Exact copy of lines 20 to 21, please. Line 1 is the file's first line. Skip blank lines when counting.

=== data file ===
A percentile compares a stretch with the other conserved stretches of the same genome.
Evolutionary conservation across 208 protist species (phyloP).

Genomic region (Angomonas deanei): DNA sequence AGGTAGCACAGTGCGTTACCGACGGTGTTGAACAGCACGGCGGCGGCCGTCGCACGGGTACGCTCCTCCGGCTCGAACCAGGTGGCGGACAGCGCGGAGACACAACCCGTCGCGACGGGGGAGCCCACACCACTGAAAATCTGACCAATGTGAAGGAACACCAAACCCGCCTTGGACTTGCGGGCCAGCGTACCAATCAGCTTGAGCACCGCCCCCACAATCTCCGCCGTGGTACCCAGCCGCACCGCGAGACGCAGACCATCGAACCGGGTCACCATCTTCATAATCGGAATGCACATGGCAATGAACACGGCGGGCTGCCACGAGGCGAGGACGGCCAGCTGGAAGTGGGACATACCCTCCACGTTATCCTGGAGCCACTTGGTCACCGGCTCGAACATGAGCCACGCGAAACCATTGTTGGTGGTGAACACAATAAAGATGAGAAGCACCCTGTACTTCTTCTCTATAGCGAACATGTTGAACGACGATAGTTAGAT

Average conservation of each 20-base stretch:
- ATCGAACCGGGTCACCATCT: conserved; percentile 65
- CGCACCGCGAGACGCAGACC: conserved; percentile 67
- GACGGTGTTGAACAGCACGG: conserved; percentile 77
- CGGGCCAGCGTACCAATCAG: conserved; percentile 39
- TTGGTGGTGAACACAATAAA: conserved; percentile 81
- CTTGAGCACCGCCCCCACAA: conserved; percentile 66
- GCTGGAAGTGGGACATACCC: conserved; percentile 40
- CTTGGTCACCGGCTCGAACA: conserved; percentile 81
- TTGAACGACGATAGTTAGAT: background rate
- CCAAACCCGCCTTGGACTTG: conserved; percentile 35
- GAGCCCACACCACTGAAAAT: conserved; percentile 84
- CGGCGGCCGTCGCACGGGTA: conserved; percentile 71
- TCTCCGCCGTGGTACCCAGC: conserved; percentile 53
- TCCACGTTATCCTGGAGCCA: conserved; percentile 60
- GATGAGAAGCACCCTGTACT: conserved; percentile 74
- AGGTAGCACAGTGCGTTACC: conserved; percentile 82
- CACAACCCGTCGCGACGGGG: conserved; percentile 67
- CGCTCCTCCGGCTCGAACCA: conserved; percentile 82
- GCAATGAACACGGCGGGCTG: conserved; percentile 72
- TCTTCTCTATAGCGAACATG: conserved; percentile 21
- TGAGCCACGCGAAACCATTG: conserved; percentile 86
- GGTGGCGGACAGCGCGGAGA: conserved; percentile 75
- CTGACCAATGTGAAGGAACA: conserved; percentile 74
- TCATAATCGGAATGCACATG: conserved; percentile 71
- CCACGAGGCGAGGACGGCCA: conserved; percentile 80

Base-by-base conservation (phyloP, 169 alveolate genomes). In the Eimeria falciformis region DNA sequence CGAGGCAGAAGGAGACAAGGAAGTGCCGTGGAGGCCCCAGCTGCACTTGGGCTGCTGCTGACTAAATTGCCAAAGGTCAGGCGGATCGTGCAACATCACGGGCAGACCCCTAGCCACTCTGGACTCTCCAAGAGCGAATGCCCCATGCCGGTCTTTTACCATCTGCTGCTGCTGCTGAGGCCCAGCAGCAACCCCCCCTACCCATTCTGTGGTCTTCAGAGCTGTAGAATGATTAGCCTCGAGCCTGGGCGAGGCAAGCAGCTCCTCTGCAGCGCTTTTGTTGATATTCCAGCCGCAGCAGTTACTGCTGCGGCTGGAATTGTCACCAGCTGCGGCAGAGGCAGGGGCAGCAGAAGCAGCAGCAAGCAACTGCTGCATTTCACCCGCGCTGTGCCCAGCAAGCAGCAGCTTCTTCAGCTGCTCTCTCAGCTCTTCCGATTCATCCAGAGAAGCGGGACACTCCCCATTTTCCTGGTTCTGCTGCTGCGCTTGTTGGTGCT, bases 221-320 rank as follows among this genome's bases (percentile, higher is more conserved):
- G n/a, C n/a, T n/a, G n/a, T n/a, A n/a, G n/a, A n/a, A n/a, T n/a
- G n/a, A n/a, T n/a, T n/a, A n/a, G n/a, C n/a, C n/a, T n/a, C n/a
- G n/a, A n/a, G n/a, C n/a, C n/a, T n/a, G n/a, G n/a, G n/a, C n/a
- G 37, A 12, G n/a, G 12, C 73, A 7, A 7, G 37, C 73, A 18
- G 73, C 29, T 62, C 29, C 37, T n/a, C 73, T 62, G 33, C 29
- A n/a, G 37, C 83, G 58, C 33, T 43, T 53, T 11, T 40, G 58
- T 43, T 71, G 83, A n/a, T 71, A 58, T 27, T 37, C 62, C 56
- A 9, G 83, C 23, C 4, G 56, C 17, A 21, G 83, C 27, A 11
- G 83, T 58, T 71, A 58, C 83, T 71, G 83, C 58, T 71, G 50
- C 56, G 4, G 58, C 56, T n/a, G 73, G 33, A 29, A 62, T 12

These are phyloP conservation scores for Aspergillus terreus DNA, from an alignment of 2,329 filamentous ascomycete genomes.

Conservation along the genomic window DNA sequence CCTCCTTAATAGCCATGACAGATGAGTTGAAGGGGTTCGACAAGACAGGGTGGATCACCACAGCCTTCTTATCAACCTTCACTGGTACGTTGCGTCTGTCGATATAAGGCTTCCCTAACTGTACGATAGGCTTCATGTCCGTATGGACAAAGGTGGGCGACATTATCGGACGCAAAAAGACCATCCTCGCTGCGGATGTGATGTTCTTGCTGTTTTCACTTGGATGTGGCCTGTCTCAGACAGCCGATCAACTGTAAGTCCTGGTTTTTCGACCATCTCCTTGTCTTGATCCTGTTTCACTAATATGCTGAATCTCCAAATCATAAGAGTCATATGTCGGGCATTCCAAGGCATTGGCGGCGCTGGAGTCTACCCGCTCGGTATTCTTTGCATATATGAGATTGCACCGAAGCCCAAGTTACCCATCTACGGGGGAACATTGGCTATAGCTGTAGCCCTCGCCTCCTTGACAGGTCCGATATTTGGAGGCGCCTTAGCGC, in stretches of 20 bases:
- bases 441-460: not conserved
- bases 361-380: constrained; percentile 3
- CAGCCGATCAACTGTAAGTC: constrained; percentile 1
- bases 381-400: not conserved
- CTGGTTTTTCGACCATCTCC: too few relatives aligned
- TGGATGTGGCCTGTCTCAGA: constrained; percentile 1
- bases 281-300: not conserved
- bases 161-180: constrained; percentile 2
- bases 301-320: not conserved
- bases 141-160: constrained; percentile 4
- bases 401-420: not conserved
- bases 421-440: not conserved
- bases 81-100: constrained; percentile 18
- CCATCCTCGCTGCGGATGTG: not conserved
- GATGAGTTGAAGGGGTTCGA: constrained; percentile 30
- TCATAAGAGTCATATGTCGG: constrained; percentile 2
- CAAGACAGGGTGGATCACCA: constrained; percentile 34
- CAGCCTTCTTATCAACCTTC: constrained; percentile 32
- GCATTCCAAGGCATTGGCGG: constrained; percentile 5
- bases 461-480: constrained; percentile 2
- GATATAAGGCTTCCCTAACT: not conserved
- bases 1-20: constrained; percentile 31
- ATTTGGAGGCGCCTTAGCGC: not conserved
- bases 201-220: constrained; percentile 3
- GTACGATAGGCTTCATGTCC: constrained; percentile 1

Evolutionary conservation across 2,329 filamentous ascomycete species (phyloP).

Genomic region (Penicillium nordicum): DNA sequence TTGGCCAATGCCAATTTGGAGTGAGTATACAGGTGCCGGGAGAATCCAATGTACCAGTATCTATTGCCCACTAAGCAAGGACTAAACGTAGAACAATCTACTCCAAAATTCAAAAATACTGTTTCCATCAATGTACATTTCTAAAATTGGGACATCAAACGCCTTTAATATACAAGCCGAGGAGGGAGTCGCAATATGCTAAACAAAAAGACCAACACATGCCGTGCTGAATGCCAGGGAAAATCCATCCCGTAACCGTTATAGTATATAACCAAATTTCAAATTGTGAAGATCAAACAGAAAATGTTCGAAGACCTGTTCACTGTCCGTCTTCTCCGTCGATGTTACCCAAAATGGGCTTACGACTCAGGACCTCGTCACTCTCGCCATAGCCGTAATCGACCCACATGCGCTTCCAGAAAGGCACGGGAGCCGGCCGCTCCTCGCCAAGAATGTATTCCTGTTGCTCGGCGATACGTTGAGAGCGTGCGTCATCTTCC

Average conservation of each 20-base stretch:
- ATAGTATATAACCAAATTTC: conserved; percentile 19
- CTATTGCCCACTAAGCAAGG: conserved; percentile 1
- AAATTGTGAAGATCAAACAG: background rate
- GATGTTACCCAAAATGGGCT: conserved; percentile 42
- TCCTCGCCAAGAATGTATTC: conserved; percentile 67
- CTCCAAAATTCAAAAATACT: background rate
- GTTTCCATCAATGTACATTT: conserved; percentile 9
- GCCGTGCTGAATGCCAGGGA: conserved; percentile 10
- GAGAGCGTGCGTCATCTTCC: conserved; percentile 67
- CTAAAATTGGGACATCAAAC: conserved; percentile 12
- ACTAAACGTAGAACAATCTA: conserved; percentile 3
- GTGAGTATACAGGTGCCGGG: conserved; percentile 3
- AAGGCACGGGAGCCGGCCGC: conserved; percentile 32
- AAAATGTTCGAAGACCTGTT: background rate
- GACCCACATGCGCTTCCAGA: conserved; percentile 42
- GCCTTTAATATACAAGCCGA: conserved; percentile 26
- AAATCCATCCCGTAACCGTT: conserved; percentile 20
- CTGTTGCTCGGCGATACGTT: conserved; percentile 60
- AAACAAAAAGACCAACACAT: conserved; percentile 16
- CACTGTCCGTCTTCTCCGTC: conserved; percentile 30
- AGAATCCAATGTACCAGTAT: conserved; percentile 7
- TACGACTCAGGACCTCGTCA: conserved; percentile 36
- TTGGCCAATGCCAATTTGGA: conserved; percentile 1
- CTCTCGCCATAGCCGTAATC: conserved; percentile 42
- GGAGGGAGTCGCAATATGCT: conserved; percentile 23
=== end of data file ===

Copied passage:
- AGGTAGCACAGTGCGTTACC: conserved; percentile 82
- CACAACCCGTCGCGACGGGG: conserved; percentile 67